The Magic of ICTD

Before this summer, I was completely certain that after graduation I would work at a Silicon Valley startup, enjoying the benefits of free meals and a gym at work.  Now I feel that many of these startups and tech companies make luxury products for a very thin slice of society, and that there are ways that technology, and the skills I will learn in the coming years, can be used for more meaningful and impactful change.  How did this paradigm shift come about?  It was really the ICTD work I saw, experienced, and helped complete at the Mathru Educational Trust for the Blind.

What is ICTD?  ICTD, which stands for Information Communication Technology and Development, is a very young field that studies the relationships between technology and development.  It has many facets, including studying how developing communities use and get access to technology, how technology affects developing communities, how technology can be developed to bridge gaps in developing communities, etc.  At the center of ICTD work is the community, and hence most ICTD projects involve spending time with the community to learn about them, their needs, and where technology can come in.  ICTD projects also tend to focus on making the technological sustainable, low-cost and culturally appropriate, and on involving the community in the development process in order to give them a feeling of ownership over the final product.  In short, the work iSTEP did this summer is an example of ICTD work.

The first and foremost part of my experience were the relationships I made with the community, which I discussed in Anna (Brother).  Because we did not come as experts or donors, who would observe the community, give suggestions or donations, and then leave, I felt we were able to get a lot closer to the individuals at Mathru.  We came as people who would observe the community, really gain a deep understanding of the individual and group mechanics of Mathru, and then work with them to develop tools that we both have ownership over.  This role allowed us to form relationships based on equality and respect with members of the community.  I made life-long friendships with the teachers, students, and staff at the school, based on long conversations we have had about our lives and aspirations outside of school or work.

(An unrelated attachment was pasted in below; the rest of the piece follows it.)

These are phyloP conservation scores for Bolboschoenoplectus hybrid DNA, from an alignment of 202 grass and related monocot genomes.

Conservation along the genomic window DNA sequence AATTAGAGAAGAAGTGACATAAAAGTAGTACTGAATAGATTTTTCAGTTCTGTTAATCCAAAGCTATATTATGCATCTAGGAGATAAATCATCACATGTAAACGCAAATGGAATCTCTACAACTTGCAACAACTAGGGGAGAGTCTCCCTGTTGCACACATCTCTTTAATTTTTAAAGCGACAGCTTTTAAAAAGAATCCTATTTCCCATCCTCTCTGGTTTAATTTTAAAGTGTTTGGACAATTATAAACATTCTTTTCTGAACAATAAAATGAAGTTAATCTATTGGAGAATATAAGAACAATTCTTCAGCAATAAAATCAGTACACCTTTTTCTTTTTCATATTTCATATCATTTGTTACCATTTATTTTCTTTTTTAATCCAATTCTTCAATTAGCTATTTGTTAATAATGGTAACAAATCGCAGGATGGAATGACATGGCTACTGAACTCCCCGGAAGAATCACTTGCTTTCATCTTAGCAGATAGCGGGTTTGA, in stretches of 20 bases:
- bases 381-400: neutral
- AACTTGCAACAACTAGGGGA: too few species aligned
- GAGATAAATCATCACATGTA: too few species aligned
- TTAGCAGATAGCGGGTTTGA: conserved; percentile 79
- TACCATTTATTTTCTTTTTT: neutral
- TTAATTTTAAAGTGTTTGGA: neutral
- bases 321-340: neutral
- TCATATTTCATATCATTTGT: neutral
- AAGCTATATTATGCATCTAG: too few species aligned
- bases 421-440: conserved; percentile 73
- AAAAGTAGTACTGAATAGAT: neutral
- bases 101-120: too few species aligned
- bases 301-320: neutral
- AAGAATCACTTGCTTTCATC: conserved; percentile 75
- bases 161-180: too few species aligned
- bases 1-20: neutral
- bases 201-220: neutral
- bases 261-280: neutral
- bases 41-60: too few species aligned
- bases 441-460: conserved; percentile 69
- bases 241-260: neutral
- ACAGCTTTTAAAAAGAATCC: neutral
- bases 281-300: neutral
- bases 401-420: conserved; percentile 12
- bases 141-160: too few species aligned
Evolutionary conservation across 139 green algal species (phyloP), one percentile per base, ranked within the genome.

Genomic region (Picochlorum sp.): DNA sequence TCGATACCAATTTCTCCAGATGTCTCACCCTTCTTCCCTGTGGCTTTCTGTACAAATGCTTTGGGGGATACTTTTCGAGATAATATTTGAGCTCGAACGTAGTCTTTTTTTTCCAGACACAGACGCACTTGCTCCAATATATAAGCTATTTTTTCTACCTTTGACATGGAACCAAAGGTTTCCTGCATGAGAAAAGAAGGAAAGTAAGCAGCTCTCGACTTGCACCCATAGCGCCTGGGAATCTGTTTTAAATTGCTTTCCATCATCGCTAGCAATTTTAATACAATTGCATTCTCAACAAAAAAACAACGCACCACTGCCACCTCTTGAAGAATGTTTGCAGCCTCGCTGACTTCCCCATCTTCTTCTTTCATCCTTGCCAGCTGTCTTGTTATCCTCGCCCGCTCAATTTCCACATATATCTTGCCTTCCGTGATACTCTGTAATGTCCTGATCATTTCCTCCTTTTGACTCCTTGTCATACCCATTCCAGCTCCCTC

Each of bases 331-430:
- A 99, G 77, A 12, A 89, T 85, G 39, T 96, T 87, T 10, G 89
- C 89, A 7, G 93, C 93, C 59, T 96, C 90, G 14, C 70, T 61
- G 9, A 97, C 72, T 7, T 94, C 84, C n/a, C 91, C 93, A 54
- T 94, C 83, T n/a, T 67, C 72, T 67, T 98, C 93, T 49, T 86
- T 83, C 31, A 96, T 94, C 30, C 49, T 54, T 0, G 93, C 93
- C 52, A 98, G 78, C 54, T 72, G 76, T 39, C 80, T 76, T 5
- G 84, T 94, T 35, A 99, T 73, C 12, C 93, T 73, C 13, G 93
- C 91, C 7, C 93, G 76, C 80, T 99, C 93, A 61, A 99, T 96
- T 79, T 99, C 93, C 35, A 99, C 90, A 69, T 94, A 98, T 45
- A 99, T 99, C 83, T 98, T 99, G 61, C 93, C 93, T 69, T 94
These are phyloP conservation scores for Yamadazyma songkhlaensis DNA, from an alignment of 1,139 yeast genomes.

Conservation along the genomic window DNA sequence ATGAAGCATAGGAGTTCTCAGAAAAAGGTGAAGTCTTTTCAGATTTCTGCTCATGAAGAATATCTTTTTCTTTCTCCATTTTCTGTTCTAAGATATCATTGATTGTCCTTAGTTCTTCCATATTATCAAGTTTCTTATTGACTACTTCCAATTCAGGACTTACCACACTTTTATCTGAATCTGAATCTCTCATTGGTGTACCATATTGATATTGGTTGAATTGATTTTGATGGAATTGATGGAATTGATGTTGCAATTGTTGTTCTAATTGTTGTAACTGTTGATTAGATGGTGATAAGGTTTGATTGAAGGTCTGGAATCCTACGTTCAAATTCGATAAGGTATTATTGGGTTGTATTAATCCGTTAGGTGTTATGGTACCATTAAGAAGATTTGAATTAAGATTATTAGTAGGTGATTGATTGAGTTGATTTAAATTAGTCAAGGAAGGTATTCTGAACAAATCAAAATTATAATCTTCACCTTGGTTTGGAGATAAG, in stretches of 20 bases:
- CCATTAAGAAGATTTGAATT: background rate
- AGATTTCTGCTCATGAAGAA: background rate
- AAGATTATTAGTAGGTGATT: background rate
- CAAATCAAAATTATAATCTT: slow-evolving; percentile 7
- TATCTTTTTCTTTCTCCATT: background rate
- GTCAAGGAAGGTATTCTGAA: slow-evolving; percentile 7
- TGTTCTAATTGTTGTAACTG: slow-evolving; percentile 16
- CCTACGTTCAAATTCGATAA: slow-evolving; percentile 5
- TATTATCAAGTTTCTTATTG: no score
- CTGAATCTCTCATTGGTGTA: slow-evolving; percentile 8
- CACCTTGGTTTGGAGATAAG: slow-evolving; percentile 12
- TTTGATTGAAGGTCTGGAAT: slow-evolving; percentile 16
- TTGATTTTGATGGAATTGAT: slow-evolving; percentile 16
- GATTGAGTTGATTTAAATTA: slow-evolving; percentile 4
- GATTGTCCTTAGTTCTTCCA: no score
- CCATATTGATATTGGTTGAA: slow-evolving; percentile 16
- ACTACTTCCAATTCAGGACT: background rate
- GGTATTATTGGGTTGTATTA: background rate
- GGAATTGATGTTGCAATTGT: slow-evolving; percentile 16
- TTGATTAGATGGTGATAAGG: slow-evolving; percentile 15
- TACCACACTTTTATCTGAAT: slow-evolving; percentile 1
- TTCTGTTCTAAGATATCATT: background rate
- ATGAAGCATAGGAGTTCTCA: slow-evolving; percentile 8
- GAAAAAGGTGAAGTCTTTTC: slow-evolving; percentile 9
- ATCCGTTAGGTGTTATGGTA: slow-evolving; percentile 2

Our last day -- goodbyes to all the fabulous friends we made at Mathru
Our last day — goodbyes to all the fabulous friends we made at Mathru

The second part of my experience was the work.  Through our initial observations and conversation with members of the Mathru Centre community, we realized that speech therapy was a huge need at the school.  Speech Therapists were exorbitantly expensive, and they didn’t have the time to work one-on-one with every student on a regular basis. To get around this, student’s everyday teachers would lead a speech class 2-3 times a week, where they would show students lip or tongue movements and have them practice the words or sounds she was making.  This process, however, was very exhausting on teachers.  Further, many of the students were pre-verbal, and struggling to make any sounds at all. To solve these problems, we developed Speak Up! Voice Powered Game Suite.  

Speak Up Menu
Speak Up! is a suite of games that respond to student vocalization, volume, and pitch.
Volume Meter
Volume Meter displays the volume of a student’s voice on the scale, giving the student numeric and chromatic ways to understand volume